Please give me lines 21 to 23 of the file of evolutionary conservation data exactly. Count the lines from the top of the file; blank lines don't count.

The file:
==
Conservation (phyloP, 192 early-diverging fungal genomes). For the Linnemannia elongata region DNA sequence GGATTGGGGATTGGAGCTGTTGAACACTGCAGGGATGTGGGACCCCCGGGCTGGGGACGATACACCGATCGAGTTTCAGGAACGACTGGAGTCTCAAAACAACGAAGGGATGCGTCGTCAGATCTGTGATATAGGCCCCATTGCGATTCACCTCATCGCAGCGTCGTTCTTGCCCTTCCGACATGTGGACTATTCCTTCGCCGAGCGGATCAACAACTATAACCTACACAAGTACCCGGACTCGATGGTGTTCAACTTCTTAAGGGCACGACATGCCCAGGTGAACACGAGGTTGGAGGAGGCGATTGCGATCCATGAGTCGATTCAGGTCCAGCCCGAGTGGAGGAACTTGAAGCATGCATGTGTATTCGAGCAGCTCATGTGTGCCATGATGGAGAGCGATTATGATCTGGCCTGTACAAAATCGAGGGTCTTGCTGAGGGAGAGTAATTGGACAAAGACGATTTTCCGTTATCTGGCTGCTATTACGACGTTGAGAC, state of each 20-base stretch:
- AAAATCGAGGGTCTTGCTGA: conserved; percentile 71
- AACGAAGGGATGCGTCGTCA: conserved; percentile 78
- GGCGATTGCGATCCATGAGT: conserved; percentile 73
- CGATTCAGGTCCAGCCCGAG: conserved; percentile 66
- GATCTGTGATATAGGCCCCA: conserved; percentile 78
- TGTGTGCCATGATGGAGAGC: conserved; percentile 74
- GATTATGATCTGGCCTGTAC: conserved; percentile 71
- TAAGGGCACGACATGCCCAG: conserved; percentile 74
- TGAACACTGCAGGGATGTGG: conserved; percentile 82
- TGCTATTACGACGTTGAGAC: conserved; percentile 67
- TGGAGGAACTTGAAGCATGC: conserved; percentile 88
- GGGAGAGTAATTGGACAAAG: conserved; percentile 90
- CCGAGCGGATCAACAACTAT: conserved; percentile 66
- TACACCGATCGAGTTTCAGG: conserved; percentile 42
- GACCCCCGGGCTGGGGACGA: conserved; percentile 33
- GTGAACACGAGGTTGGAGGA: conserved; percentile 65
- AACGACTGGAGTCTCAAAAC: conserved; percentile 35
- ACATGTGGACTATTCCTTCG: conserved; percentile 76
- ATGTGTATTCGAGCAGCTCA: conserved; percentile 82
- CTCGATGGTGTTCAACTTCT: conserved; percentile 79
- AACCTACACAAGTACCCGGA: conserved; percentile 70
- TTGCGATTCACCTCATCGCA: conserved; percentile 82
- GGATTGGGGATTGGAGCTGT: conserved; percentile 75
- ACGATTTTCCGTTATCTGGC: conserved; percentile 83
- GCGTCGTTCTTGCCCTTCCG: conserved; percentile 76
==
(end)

- CTCGATGGTGTTCAACTTCT: conserved; percentile 79
- AACCTACACAAGTACCCGGA: conserved; percentile 70
- TTGCGATTCACCTCATCGCA: conserved; percentile 82